I made my first stop at Kermario, which has 982 menhirs laid in straight rows, increasing in size from east to west where some are almost 10 feet tall, and the ranks give way to what is thought to have been a temple compound. On a stormy night the stones might have struck me as eerie, but on a dewy spring morning, with fields carpeted in new grass and dandelions, I felt only awe at the engineering and some fellow feeling for Neolithic man who, although pagan, was clearly religious.
An old mill and lake separate Kermario from Le Manio, a smaller alignment that includes the Manio Giant, a lichen-covered granite slab 18 feet tall on which snake engravings are dimly visible near the base.
The Manio Giant is not the biggest megalith in the region. That honor belongs to the Grand Menhir, erected around 4500 BC on the nearby Locmariaquer Peninsula, which I visited later that day. It stood 60 feet high before broken into the four massive pieces now lying in a field near another tumulus and decorated dolmen. Archaeologists think the granite slab, weighing about 280 metric tons — more than 600,000 pounds — came from quarries about six miles away. To put the feat of its transportation in perspective, an experiment in 1979 showed it would take 200 people to drag a 10-tonne block (about 22,000 pounds) 300 feet in a day.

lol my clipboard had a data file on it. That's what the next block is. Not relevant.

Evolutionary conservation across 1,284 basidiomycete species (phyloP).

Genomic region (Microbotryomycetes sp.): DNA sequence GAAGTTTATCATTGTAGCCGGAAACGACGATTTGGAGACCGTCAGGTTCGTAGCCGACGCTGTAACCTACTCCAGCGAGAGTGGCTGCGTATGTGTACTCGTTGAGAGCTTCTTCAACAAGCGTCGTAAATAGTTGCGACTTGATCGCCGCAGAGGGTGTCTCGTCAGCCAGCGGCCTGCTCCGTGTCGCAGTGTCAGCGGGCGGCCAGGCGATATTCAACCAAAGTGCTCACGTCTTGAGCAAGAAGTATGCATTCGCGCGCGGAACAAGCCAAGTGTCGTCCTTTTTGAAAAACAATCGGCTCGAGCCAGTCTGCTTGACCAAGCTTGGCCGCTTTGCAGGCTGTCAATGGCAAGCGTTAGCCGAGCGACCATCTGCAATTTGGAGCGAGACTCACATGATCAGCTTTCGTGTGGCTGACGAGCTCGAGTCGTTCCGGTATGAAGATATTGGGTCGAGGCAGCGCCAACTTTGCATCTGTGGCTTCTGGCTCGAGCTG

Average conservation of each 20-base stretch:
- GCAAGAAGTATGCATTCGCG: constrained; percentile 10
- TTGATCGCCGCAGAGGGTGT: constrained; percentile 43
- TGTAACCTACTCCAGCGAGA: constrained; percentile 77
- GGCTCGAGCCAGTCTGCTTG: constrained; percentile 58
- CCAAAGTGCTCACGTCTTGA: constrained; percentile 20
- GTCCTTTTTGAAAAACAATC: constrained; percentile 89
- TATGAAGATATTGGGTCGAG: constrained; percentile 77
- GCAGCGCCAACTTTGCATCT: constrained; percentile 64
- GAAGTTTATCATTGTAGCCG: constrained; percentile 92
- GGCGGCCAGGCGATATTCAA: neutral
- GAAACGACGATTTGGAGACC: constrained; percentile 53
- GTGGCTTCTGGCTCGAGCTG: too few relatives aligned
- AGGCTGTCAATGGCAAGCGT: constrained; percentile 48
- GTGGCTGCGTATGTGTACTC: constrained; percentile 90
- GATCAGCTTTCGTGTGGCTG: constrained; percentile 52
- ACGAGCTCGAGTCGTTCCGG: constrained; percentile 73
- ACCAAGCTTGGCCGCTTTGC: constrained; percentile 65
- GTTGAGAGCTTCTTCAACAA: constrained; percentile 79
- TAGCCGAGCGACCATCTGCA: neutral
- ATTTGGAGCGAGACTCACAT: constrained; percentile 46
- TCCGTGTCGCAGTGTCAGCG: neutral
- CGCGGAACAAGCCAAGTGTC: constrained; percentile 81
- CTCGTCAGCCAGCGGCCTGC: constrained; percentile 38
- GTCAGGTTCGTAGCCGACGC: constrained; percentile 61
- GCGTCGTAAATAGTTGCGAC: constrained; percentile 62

Monoliths like the Grand Menhir, tumuli and dolmens are scattered around southwestern Brittany. I saw signs marking them wherever I drove. But to see the great burial mound of Gavrinis you have to take a sightseeing cruise on Morbihan Bay, as I did, because the site is on a small, uninhabited island that would have been a hill in the Neolithic era when the sea level was about 20 feet lower than it is today.
The boat rounded the point where Gavrinis stands but did not stop, a pity because the walls of the excavated chamber inside are richly engraved with emblems that resemble writing, according to "Notes From a Journey in the West of France," by monuments minister Mérimée.
And then there are my favorite megaliths, hardly prehistoric. They appear in two panels on the western portal of the Carnac church, flanking Cornelius. He was the patron saint of cattle, which is why the paintings feature cows, placidly waiting for milking time among fields of prehistoric stone.